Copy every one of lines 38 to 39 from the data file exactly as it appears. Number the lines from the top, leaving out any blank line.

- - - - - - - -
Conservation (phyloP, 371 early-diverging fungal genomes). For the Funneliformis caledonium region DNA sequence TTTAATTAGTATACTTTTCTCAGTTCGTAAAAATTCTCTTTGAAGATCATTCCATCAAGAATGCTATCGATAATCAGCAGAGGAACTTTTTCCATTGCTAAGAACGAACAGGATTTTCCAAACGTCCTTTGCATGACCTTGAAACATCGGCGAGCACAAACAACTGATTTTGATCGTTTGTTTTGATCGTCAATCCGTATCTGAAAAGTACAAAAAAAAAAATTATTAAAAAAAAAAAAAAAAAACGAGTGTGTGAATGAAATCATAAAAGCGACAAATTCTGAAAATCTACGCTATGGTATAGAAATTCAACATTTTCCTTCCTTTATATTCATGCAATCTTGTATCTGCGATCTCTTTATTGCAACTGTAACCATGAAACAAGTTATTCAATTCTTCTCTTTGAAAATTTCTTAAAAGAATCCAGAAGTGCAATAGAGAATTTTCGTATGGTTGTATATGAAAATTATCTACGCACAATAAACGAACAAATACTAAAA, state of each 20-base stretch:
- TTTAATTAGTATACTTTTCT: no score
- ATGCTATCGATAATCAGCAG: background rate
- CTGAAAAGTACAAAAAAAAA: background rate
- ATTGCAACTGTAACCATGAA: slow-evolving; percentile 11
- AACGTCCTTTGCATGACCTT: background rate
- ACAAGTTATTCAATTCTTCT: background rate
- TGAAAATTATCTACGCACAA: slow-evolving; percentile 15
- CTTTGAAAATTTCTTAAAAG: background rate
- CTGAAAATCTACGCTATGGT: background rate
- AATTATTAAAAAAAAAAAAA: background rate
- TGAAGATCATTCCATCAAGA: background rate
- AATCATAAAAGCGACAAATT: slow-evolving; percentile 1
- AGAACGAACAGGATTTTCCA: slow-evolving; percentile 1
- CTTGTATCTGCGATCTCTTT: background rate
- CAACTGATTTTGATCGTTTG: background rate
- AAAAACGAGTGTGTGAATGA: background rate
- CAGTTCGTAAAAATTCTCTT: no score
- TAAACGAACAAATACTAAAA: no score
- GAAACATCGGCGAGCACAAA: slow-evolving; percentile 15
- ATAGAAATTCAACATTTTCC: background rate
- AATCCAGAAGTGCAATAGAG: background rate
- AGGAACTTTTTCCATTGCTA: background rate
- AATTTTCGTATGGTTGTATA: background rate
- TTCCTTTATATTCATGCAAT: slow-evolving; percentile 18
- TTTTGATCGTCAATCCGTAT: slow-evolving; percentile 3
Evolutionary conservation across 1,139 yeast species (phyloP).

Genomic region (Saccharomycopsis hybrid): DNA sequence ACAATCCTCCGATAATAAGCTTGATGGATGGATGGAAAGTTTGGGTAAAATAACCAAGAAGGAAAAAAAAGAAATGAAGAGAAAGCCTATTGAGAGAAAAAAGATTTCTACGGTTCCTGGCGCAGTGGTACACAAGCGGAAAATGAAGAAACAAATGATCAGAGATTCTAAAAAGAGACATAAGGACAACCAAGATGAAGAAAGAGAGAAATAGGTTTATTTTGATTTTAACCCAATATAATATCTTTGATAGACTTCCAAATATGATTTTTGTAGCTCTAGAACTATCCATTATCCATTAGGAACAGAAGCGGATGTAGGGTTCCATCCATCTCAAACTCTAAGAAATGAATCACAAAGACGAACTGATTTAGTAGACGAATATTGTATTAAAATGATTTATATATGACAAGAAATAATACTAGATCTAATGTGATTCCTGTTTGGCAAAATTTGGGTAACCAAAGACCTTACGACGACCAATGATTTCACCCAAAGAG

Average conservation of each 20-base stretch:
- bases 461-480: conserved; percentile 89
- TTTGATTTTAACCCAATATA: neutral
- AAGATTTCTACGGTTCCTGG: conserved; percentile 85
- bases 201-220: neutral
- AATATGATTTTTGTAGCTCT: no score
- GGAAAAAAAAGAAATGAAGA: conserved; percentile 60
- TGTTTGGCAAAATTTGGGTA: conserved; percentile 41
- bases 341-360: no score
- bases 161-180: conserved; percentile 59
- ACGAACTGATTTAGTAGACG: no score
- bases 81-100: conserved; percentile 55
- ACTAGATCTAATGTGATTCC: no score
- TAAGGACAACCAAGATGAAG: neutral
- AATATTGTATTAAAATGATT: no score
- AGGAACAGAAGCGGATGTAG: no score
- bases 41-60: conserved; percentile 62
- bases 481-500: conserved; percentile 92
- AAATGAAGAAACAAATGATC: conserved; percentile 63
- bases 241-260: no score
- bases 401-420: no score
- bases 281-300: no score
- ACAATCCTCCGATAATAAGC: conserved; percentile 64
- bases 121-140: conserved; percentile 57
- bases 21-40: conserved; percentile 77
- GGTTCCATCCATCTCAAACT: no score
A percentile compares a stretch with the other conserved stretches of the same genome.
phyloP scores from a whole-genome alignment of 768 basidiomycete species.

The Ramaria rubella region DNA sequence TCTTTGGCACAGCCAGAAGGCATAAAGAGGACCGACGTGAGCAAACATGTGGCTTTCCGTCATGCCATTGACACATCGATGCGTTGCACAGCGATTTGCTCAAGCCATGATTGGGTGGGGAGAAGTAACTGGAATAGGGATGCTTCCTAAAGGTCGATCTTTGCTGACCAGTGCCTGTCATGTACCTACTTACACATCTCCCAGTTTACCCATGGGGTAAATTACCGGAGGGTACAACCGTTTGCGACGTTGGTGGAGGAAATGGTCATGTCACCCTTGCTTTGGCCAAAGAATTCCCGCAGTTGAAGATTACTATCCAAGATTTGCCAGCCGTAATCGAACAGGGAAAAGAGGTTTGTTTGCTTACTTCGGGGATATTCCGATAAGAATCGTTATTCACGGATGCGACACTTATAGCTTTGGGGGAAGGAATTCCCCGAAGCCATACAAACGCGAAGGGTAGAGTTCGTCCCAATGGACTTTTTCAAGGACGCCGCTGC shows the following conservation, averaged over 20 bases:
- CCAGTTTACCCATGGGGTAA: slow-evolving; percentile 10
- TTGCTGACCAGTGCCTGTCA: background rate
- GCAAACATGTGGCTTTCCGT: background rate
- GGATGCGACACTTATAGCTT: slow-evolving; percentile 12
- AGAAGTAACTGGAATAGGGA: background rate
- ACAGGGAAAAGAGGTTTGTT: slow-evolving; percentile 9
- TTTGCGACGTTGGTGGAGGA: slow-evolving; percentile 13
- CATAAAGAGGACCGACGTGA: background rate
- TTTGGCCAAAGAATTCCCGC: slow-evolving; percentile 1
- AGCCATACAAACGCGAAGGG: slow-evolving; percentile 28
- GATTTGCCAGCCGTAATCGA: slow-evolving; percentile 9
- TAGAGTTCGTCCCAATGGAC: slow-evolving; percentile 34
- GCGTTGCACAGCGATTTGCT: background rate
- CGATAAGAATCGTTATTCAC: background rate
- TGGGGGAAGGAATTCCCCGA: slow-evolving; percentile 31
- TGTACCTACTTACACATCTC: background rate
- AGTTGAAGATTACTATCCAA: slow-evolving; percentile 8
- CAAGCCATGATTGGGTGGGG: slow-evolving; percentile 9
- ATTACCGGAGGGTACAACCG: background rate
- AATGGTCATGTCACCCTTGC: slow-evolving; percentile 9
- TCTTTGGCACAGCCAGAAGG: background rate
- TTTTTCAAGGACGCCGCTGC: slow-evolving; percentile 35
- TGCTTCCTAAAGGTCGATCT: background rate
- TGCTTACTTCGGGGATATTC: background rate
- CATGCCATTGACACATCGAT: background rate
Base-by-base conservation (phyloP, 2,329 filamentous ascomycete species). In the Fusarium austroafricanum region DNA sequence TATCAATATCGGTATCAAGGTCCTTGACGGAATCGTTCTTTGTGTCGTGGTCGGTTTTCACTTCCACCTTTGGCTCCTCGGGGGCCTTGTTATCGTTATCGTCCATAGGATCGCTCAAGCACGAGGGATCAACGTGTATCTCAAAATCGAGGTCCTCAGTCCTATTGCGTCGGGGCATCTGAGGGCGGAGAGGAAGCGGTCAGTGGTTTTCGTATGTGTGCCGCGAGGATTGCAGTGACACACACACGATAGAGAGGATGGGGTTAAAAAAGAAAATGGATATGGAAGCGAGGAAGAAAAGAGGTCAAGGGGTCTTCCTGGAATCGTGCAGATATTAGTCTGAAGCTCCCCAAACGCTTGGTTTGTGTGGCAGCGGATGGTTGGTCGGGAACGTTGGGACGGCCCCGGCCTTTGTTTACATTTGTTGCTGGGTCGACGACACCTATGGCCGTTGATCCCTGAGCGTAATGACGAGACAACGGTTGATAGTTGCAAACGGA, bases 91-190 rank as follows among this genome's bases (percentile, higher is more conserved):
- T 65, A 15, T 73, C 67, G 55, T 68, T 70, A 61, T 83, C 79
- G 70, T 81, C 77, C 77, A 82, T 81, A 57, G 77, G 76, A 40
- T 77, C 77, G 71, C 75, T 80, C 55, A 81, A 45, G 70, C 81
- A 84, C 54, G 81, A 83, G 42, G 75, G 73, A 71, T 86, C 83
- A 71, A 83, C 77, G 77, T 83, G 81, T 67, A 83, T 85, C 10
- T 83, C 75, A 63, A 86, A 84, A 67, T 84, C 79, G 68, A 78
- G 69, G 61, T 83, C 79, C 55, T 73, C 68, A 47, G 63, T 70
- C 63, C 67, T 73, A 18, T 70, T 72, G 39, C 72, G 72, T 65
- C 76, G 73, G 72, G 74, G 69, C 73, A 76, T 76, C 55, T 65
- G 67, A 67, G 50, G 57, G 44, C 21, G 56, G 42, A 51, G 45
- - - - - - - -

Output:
- bases 161-180: conserved; percentile 59
- ACGAACTGATTTAGTAGACG: no score